Edin Dzeko lived up to his super-sub billing by firing Manchester City to victory against Tottenham.
Dzeko struck three minutes from time to complete a defiant second-half comeback from the unbeaten Blues, who closed the gap on Barclays Premier League leaders Manchester United to two points.
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It was the Bosnian's seventh goal of the season, six of which have come from the bench, after Sergio Aguero had cancelled out Steven Caulker's first-half header. It also extended City's unbeaten home Premier League record to an incredible 35, and their present unbeaten league run to 16, adding weight to manager Roberto Mancini's pre-match dismissal of any sense of crisis at the Etihad Stadium.
Arriving at the ground, it was hard to escape the feeling of agitation at City, no matter what soothing words are spoken.
In his programme notes, Mancini accentuated the positives. That long, unbeaten home run, a 10-game total of 22 points exceeded only once by the Blues during the Premier League era - last season - and the opportunity to equal the club's unbeaten record in this particular competition.
"None of this evidence points to us being as badly out of form as some people would have the world believe,'' the Italian said.
There is another view though - that City are now conceding goals that would have been unimaginable 12 months ago.
Two against Ajax in this stadium on Tuesday leave City knowing even a defeat of the mighty Real Madrid will probably not save their Champions League skins and midway through the first half today came another calamity.
A straightforward free-kick delivered from the touchline by Tom Huddlestone found Caulker, who had been given too much room to make his run. The header should still have been stopped. This time, goalkeeper Joe Hart, so often City's saviour, only managed to shovel it in.
Mancini, seeming to make a conscious effort to curb his trigger-happy temperament, could only watch on in disbelief.
This might not have been so bad if City had been awarded at least one of the two penalties they were adamant should have come their way before the break.
William Gallas was the first offender. And whilst he did block Aguero's flick at close quarters, his arm was extended in a manner that, in the modern game, tends to result in an infringement.
On the second occasion, Pablo Zabaleta was bulldozed over by Huddlestone. That referee Michael Oliver declined both merely intensified City ire against the official, with Zabaleta and the returning David Silva among the more demonstrative home players.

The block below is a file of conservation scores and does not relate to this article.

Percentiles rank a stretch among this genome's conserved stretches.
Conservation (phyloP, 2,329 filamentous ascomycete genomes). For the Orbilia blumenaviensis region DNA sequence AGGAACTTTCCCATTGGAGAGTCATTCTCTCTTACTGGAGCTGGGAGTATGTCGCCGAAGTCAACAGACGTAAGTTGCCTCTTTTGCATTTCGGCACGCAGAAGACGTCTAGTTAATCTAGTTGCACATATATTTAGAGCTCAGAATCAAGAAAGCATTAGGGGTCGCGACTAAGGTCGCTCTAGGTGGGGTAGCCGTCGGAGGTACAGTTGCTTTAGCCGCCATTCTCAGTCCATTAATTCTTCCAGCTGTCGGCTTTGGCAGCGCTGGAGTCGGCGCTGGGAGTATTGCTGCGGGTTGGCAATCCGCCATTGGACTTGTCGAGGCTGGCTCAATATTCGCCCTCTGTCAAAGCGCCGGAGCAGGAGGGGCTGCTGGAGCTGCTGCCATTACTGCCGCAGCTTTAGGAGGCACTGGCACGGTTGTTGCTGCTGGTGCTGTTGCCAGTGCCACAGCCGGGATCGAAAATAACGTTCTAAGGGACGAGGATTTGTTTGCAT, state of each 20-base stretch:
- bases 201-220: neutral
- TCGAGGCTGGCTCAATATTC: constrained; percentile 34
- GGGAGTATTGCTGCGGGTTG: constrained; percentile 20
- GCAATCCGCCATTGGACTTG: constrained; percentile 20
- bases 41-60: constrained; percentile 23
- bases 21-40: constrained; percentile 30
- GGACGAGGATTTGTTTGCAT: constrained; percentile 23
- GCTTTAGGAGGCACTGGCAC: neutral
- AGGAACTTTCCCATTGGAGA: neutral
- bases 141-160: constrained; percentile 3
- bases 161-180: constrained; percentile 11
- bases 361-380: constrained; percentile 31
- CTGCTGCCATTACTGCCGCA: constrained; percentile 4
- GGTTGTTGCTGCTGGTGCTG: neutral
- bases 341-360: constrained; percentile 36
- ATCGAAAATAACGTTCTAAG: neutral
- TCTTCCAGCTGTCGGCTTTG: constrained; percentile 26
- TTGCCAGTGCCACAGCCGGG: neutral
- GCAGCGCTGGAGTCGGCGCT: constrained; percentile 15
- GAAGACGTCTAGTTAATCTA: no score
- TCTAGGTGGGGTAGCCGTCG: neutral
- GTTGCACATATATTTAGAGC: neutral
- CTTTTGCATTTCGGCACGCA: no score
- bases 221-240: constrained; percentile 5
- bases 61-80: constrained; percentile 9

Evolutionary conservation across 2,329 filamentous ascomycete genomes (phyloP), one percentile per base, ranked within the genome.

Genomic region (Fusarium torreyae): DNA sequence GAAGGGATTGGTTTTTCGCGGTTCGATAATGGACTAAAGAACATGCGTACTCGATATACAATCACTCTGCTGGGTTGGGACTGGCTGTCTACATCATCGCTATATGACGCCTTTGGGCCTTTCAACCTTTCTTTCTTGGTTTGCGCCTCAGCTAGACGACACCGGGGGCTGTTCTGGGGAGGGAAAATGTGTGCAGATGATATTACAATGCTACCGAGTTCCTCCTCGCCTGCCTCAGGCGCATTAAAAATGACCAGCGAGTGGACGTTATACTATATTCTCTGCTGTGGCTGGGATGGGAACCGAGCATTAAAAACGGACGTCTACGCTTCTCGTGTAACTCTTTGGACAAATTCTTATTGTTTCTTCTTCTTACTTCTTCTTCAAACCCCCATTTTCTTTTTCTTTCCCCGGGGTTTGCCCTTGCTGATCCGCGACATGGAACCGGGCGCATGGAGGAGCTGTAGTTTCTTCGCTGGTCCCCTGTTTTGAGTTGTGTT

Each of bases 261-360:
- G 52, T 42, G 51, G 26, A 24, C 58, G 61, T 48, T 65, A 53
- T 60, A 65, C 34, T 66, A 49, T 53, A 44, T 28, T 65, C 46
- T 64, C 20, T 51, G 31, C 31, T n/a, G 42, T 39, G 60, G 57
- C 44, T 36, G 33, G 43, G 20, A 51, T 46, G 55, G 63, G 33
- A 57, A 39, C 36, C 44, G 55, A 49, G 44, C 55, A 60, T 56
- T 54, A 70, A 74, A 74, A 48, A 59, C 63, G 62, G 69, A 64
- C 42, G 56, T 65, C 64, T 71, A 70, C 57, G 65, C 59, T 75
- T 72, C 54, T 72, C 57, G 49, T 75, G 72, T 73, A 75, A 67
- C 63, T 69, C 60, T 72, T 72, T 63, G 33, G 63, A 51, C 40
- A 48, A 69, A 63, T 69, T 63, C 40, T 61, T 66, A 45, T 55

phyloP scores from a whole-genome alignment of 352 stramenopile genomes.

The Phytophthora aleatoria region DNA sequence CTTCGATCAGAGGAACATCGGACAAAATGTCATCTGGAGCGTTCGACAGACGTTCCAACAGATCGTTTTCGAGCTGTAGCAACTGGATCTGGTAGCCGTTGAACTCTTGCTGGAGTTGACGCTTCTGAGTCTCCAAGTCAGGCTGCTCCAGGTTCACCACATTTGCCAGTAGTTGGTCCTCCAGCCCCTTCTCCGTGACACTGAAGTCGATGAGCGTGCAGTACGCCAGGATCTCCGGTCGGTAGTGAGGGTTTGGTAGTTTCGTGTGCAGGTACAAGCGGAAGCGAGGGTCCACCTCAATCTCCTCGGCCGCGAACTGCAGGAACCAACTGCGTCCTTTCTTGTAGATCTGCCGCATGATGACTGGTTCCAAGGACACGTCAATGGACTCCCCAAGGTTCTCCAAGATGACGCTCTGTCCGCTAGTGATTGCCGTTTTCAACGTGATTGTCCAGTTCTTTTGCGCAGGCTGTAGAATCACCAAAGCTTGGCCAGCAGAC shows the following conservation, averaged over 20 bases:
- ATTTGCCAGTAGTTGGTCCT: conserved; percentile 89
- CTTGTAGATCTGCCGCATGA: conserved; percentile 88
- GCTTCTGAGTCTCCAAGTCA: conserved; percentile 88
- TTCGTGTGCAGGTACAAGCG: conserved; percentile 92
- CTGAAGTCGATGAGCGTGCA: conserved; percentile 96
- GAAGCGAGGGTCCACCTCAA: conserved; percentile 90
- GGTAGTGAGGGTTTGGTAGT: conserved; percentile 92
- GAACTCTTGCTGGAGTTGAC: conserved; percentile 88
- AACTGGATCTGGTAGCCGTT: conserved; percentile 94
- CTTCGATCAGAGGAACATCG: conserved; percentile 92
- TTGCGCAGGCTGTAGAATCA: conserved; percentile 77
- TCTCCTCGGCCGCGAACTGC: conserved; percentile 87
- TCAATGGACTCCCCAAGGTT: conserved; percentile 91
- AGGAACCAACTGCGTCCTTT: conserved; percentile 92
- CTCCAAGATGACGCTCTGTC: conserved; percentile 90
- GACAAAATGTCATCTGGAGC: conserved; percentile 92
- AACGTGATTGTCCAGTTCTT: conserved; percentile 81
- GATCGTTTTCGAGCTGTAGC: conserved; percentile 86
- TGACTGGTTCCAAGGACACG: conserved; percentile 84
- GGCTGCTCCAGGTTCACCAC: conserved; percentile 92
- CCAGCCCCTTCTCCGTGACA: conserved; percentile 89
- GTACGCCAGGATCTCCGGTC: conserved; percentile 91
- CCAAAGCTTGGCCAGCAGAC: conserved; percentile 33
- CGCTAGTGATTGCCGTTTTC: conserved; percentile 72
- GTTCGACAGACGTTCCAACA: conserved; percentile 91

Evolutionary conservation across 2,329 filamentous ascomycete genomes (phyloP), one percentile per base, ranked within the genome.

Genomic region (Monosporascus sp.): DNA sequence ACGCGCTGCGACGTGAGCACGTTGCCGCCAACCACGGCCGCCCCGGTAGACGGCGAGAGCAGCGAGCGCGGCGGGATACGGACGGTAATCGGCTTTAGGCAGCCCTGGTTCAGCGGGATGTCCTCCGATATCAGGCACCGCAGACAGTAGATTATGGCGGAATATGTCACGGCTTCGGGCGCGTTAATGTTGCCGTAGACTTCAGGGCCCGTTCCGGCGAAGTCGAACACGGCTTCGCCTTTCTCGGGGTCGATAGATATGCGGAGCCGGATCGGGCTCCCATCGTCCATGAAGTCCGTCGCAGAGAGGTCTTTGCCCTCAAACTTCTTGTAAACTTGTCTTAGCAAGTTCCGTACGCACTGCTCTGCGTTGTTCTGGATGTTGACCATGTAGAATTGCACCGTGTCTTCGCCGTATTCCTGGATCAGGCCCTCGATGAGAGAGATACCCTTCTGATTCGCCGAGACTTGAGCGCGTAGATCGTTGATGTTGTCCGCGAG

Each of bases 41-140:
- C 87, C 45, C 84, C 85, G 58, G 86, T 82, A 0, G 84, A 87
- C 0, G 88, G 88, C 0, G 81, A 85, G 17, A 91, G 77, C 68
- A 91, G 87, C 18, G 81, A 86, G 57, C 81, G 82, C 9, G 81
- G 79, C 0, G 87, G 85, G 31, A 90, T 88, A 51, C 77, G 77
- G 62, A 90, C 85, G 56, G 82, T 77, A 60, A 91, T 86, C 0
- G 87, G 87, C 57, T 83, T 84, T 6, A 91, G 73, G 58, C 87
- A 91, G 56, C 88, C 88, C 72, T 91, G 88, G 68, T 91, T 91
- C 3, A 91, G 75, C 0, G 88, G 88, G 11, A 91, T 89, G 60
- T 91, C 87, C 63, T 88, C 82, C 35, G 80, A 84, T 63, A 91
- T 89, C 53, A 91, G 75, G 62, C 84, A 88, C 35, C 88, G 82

Back after five matches out with a hamstring strain, Silva had started brightly without finding a killer pass.
For the visitors, Emmanuel Adebayor, starting his first game of the season against his old club, was an irritation more than anything, luring Zabaleta into a tackle he dived over to get his one-time colleague a booking.
The introduction of Maicon for his belated home debut offered an extra twist given it put him up against Gareth Bale, who famously terrorised the Brazilian during his Inter Milan days.
It also triggered a return to the much-derided three-man defence.
Yet Mancini's rejig worked.
On a day when little seemed to be going right for the hosts, they profited from a couple of fortunate bounces, allowing Yaya Toure to get on the end of Silva's pass, then Aguero to collect possession inside the Spurs box.
Caulker got a quick lesson in how swiftly the Argentinian can turn as he found himself heading in completely the wrong direction as Aguero dispatched his precise shot into the bottom corner.
From that moment on, there only seemed likely to be one winner.
With Aguero scheming, Andre Villas-Boas was forced into his own reshuffle.
Silva was denied by Spurs goalkeeper Brad Friedel's flying feet-first save before the veteran American denied Aguero.
Tottenham were creaking though. And when Silva found Dzeko in the box three minutes from time, the Bosnian kept his nerve to complete another memorable comeback.